Better-performing mapping system searches the streets

Better-performing mapping syst...
Traditionally-traced roads, as they appear on Google Maps
Traditionally-traced roads, as they appear on Google Maps
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Traditionally-traced roads, as they appear on Google Maps
Traditionally-traced roads, as they appear on Google Maps

When it comes to making city maps based on aerial photos, manually tracing all the roads can be quite the hassle. As a result, we're now seeing computer programs that do so automatically. Scientists at MIT's Computer Science and Artificial Intelligence Laboratory (CSAIL) have developed a program of their own, that is promised to be even better at the job.

Ordinarily, mapping programs use neural networks that analyze an entire aerial photo all at once, deciding which pixels represent roads and which ones do not. It's not a highly accurate system, however, as it can be thrown off by obstructions such as trees and shadows. This can result in gaps in the map, that have to be manually corrected in a post-processing step.

MIT's RoadTracer system, however, works differently.

It begins at a known location on the road network within a photo, then uses a neural network to gradually work its way out from there, determining which point is most likely to be the next one in the road. That point gets added to the map, and then the system continues to search out from it looking for the next point, building the map up in a step-by-step process.

RoadTracer was trained on aerial images of 25 cities across six countries in North America and Europe, and was then trialled on a further 15 cities that it hadn't trained on. In the case of New York City, it was able to correctly map 44 percent of the road junctions, which was over twice as good as the 19 percent managed by traditional computer systems.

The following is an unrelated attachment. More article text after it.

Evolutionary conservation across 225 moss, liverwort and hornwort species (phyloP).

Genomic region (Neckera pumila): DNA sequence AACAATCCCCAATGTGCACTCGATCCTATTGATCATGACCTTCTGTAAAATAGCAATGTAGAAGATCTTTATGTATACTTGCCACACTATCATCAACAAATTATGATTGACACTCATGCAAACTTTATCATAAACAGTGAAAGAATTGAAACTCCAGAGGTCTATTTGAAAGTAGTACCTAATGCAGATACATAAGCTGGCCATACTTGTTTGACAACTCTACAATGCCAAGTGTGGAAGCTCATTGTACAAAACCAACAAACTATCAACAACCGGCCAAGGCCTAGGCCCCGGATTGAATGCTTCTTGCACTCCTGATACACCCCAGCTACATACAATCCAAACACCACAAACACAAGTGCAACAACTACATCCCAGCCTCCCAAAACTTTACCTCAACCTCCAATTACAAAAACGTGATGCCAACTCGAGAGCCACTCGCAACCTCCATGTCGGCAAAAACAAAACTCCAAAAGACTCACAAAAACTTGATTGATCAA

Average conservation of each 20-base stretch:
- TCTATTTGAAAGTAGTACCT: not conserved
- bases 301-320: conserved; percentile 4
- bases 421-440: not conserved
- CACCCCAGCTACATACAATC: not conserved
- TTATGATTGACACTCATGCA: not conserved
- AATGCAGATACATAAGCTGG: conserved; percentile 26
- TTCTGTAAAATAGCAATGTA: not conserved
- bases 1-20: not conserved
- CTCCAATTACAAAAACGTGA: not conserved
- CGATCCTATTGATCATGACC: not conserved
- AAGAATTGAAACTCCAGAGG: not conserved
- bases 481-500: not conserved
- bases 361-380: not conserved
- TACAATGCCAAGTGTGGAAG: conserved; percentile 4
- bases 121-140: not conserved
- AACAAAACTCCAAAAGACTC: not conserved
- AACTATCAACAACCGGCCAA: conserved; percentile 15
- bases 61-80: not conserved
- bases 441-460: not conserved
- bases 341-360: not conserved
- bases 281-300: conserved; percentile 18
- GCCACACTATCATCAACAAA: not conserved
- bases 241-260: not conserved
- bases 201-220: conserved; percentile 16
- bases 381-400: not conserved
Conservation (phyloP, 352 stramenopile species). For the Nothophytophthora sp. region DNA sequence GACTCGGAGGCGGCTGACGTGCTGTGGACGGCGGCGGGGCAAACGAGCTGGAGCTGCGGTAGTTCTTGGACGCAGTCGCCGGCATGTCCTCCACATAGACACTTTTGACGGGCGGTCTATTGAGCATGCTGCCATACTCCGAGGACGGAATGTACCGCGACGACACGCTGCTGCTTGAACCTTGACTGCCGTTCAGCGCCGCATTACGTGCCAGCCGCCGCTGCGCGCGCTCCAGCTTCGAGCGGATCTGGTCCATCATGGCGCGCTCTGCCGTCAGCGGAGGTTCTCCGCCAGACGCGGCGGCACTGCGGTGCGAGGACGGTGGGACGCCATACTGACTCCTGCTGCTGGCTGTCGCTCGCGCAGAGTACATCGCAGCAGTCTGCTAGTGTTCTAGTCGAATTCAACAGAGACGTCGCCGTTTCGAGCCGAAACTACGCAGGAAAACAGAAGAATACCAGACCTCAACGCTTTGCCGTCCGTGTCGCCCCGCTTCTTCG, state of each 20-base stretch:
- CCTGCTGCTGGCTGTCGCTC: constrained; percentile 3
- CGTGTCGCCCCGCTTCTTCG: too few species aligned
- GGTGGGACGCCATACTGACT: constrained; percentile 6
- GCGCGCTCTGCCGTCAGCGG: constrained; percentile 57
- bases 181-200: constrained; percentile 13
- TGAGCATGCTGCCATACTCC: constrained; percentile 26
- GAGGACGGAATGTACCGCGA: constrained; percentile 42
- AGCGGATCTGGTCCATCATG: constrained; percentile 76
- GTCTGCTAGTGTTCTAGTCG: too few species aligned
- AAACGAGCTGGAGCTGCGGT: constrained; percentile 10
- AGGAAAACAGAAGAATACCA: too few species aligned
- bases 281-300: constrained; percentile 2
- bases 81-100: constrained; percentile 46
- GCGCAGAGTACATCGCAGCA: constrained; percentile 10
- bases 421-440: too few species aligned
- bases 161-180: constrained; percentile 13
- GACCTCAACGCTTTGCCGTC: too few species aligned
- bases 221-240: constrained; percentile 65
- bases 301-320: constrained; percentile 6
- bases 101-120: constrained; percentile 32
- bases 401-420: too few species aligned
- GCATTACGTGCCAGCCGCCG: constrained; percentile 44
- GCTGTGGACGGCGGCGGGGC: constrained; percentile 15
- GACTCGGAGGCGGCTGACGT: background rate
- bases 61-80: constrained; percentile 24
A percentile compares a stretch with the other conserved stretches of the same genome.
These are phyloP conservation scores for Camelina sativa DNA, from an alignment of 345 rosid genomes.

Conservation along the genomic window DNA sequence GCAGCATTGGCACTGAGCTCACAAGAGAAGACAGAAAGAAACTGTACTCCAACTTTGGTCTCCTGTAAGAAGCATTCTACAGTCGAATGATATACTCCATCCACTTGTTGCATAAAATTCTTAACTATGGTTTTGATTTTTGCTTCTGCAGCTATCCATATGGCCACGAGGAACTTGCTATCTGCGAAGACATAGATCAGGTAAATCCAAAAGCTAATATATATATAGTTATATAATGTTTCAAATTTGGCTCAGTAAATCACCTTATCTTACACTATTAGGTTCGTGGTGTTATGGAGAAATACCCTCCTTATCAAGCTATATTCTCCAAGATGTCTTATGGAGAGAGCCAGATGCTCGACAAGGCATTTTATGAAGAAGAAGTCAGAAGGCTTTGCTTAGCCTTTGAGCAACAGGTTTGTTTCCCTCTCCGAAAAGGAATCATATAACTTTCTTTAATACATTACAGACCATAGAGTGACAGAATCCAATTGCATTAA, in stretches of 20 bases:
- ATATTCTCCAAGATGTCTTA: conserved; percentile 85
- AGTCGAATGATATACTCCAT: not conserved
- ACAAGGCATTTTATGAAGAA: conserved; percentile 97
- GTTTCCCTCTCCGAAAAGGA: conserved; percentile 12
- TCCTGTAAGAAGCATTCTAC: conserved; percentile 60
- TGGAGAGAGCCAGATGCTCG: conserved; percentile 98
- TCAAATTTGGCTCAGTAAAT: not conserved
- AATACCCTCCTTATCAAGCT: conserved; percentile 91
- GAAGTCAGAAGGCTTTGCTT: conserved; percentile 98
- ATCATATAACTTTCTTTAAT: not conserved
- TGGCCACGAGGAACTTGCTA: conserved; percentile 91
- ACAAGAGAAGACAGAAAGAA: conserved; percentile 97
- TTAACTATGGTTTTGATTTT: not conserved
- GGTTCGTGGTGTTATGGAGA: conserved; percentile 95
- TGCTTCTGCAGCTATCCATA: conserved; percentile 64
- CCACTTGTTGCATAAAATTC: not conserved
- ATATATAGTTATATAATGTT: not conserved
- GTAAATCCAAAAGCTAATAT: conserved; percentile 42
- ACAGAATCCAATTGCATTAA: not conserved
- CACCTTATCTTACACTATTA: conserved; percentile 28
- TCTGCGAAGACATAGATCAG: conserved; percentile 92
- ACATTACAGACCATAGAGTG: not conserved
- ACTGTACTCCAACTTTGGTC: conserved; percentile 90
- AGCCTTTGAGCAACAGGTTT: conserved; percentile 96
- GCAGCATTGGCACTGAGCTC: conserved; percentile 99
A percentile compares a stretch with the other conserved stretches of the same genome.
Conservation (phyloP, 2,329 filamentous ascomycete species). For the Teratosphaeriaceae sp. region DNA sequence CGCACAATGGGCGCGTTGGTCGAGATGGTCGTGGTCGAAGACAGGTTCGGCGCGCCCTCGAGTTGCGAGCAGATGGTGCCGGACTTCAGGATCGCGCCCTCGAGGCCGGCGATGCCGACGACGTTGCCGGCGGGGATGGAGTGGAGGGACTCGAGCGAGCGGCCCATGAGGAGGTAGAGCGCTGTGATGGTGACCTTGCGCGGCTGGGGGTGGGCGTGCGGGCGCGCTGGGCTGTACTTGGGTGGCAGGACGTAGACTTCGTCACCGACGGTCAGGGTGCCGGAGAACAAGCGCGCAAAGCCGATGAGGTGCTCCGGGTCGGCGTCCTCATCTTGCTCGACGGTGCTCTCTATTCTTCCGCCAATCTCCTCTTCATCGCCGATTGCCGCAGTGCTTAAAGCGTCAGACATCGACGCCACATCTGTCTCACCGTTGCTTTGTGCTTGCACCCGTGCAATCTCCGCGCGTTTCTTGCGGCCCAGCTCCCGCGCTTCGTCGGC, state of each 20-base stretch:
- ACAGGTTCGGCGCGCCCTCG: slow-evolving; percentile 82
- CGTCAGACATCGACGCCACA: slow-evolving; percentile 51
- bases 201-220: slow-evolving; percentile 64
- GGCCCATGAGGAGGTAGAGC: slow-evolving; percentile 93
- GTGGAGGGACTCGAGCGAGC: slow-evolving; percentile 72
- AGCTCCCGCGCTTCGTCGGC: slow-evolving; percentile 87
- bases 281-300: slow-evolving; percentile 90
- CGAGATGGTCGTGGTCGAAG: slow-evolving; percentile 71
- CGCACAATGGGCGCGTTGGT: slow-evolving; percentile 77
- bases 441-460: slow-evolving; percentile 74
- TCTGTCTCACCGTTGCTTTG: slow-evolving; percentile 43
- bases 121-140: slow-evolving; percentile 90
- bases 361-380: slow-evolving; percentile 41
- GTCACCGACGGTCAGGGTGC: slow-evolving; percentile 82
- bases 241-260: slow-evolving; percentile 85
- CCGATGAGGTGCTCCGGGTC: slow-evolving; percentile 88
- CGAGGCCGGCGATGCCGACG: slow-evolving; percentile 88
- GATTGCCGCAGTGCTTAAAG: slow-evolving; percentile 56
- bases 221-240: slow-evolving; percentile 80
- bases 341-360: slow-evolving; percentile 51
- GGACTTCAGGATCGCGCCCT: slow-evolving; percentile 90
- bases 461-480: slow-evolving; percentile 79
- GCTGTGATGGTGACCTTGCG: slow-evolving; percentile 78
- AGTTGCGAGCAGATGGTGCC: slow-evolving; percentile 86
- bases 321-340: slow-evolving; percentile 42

"Rather than making thousands of different decisions at once about whether various pixels represent parts of a road, RoadTracer focuses on the simpler problem of figuring out which direction to follow when starting from a particular spot that we know is a road," says grad student Fayven Bastani. "This is in many ways actually a lot closer to how we as humans construct mental models of the world around us."

The technology can be seen in use, in the following video.

Source: MIT

RoadTracer: Better Automated Maps

1 comment
1 comment
Joe Boatman
Very clever! Could you additionally map roads by tracking smart phones? Discard data from phones that are not moving (in buildings) and plot only those that are moving. Some smart phones provide location data in x, y and even z (altitude) to help plot terrain. With the current density of smart phones, one could note diversions, road works and other hold-ups, in real time.